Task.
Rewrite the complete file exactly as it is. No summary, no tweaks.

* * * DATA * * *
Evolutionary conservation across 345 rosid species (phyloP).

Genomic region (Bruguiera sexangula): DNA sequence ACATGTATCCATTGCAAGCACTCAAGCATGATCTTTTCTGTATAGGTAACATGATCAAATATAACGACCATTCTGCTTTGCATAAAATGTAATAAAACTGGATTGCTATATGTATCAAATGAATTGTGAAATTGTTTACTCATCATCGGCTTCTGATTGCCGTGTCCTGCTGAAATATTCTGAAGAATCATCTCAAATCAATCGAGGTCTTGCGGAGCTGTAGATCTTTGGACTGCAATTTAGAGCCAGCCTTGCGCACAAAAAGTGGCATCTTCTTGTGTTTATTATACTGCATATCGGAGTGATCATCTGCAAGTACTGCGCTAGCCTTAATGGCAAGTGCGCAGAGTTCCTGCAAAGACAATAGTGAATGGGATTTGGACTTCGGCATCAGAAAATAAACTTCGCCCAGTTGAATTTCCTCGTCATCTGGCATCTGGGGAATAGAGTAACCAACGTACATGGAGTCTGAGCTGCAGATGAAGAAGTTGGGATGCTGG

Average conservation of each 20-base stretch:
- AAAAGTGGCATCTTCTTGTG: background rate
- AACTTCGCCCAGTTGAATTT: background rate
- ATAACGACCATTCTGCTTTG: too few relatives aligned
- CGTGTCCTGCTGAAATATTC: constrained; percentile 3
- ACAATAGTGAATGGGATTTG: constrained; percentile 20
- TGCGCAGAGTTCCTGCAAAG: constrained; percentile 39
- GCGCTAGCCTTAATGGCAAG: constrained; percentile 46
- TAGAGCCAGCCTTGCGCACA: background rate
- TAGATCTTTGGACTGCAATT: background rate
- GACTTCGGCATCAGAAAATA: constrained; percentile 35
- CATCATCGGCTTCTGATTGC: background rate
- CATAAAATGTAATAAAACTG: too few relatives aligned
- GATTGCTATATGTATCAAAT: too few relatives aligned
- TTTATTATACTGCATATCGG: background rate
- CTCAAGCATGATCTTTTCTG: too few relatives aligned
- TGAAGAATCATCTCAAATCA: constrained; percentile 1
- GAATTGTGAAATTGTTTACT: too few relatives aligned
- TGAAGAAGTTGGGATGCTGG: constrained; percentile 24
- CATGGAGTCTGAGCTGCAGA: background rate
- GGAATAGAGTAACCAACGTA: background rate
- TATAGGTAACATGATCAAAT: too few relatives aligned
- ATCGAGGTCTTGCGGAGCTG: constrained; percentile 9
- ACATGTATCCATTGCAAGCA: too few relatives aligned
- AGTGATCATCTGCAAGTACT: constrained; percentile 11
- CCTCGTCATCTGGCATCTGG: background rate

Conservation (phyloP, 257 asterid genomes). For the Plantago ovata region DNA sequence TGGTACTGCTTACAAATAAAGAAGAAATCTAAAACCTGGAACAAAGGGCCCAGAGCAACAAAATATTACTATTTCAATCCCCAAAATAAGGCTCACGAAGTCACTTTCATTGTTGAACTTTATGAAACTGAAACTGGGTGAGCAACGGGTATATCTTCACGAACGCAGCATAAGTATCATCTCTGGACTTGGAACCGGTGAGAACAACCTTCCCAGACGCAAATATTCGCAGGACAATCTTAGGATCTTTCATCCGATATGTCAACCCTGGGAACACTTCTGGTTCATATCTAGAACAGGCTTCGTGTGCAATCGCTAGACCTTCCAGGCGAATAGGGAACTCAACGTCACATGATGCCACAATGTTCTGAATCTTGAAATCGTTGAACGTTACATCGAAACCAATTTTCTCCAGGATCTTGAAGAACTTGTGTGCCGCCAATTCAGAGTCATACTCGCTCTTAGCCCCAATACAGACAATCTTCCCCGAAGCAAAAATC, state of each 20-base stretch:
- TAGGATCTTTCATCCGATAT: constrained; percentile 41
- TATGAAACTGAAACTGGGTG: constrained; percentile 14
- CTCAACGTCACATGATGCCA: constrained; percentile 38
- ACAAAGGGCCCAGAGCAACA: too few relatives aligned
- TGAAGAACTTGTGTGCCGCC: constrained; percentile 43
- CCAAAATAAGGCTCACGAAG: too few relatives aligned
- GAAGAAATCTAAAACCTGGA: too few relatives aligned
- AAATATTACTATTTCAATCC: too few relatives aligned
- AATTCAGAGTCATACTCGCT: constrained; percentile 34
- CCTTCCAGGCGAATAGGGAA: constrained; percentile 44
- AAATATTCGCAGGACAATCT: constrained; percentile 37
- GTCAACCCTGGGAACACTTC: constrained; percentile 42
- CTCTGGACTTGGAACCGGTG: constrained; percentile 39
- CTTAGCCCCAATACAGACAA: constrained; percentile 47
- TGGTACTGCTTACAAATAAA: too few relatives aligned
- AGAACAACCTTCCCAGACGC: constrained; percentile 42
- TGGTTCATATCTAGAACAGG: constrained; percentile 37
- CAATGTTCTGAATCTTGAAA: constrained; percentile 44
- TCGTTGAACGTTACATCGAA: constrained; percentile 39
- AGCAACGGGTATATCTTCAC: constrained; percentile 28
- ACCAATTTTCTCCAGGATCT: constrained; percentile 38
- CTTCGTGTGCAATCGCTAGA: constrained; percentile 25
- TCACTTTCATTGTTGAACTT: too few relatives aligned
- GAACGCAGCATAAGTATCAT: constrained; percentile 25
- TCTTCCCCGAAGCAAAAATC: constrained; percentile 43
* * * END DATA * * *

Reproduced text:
Evolutionary conservation across 345 rosid species (phyloP).

Genomic region (Bruguiera sexangula): DNA sequence ACATGTATCCATTGCAAGCACTCAAGCATGATCTTTTCTGTATAGGTAACATGATCAAATATAACGACCATTCTGCTTTGCATAAAATGTAATAAAACTGGATTGCTATATGTATCAAATGAATTGTGAAATTGTTTACTCATCATCGGCTTCTGATTGCCGTGTCCTGCTGAAATATTCTGAAGAATCATCTCAAATCAATCGAGGTCTTGCGGAGCTGTAGATCTTTGGACTGCAATTTAGAGCCAGCCTTGCGCACAAAAAGTGGCATCTTCTTGTGTTTATTATACTGCATATCGGAGTGATCATCTGCAAGTACTGCGCTAGCCTTAATGGCAAGTGCGCAGAGTTCCTGCAAAGACAATAGTGAATGGGATTTGGACTTCGGCATCAGAAAATAAACTTCGCCCAGTTGAATTTCCTCGTCATCTGGCATCTGGGGAATAGAGTAACCAACGTACATGGAGTCTGAGCTGCAGATGAAGAAGTTGGGATGCTGG

Average conservation of each 20-base stretch:
- AAAAGTGGCATCTTCTTGTG: background rate
- AACTTCGCCCAGTTGAATTT: background rate
- ATAACGACCATTCTGCTTTG: too few relatives aligned
- CGTGTCCTGCTGAAATATTC: constrained; percentile 3
- ACAATAGTGAATGGGATTTG: constrained; percentile 20
- TGCGCAGAGTTCCTGCAAAG: constrained; percentile 39
- GCGCTAGCCTTAATGGCAAG: constrained; percentile 46
- TAGAGCCAGCCTTGCGCACA: background rate
- TAGATCTTTGGACTGCAATT: background rate
- GACTTCGGCATCAGAAAATA: constrained; percentile 35
- CATCATCGGCTTCTGATTGC: background rate
- CATAAAATGTAATAAAACTG: too few relatives aligned
- GATTGCTATATGTATCAAAT: too few relatives aligned
- TTTATTATACTGCATATCGG: background rate
- CTCAAGCATGATCTTTTCTG: too few relatives aligned
- TGAAGAATCATCTCAAATCA: constrained; percentile 1
- GAATTGTGAAATTGTTTACT: too few relatives aligned
- TGAAGAAGTTGGGATGCTGG: constrained; percentile 24
- CATGGAGTCTGAGCTGCAGA: background rate
- GGAATAGAGTAACCAACGTA: background rate
- TATAGGTAACATGATCAAAT: too few relatives aligned
- ATCGAGGTCTTGCGGAGCTG: constrained; percentile 9
- ACATGTATCCATTGCAAGCA: too few relatives aligned
- AGTGATCATCTGCAAGTACT: constrained; percentile 11
- CCTCGTCATCTGGCATCTGG: background rate

Conservation (phyloP, 257 asterid genomes). For the Plantago ovata region DNA sequence TGGTACTGCTTACAAATAAAGAAGAAATCTAAAACCTGGAACAAAGGGCCCAGAGCAACAAAATATTACTATTTCAATCCCCAAAATAAGGCTCACGAAGTCACTTTCATTGTTGAACTTTATGAAACTGAAACTGGGTGAGCAACGGGTATATCTTCACGAACGCAGCATAAGTATCATCTCTGGACTTGGAACCGGTGAGAACAACCTTCCCAGACGCAAATATTCGCAGGACAATCTTAGGATCTTTCATCCGATATGTCAACCCTGGGAACACTTCTGGTTCATATCTAGAACAGGCTTCGTGTGCAATCGCTAGACCTTCCAGGCGAATAGGGAACTCAACGTCACATGATGCCACAATGTTCTGAATCTTGAAATCGTTGAACGTTACATCGAAACCAATTTTCTCCAGGATCTTGAAGAACTTGTGTGCCGCCAATTCAGAGTCATACTCGCTCTTAGCCCCAATACAGACAATCTTCCCCGAAGCAAAAATC, state of each 20-base stretch:
- TAGGATCTTTCATCCGATAT: constrained; percentile 41
- TATGAAACTGAAACTGGGTG: constrained; percentile 14
- CTCAACGTCACATGATGCCA: constrained; percentile 38
- ACAAAGGGCCCAGAGCAACA: too few relatives aligned
- TGAAGAACTTGTGTGCCGCC: constrained; percentile 43
- CCAAAATAAGGCTCACGAAG: too few relatives aligned
- GAAGAAATCTAAAACCTGGA: too few relatives aligned
- AAATATTACTATTTCAATCC: too few relatives aligned
- AATTCAGAGTCATACTCGCT: constrained; percentile 34
- CCTTCCAGGCGAATAGGGAA: constrained; percentile 44
- AAATATTCGCAGGACAATCT: constrained; percentile 37
- GTCAACCCTGGGAACACTTC: constrained; percentile 42
- CTCTGGACTTGGAACCGGTG: constrained; percentile 39
- CTTAGCCCCAATACAGACAA: constrained; percentile 47
- TGGTACTGCTTACAAATAAA: too few relatives aligned
- AGAACAACCTTCCCAGACGC: constrained; percentile 42
- TGGTTCATATCTAGAACAGG: constrained; percentile 37
- CAATGTTCTGAATCTTGAAA: constrained; percentile 44
- TCGTTGAACGTTACATCGAA: constrained; percentile 39
- AGCAACGGGTATATCTTCAC: constrained; percentile 28
- ACCAATTTTCTCCAGGATCT: constrained; percentile 38
- CTTCGTGTGCAATCGCTAGA: constrained; percentile 25
- TCACTTTCATTGTTGAACTT: too few relatives aligned
- GAACGCAGCATAAGTATCAT: constrained; percentile 25
- TCTTCCCCGAAGCAAAAATC: constrained; percentile 43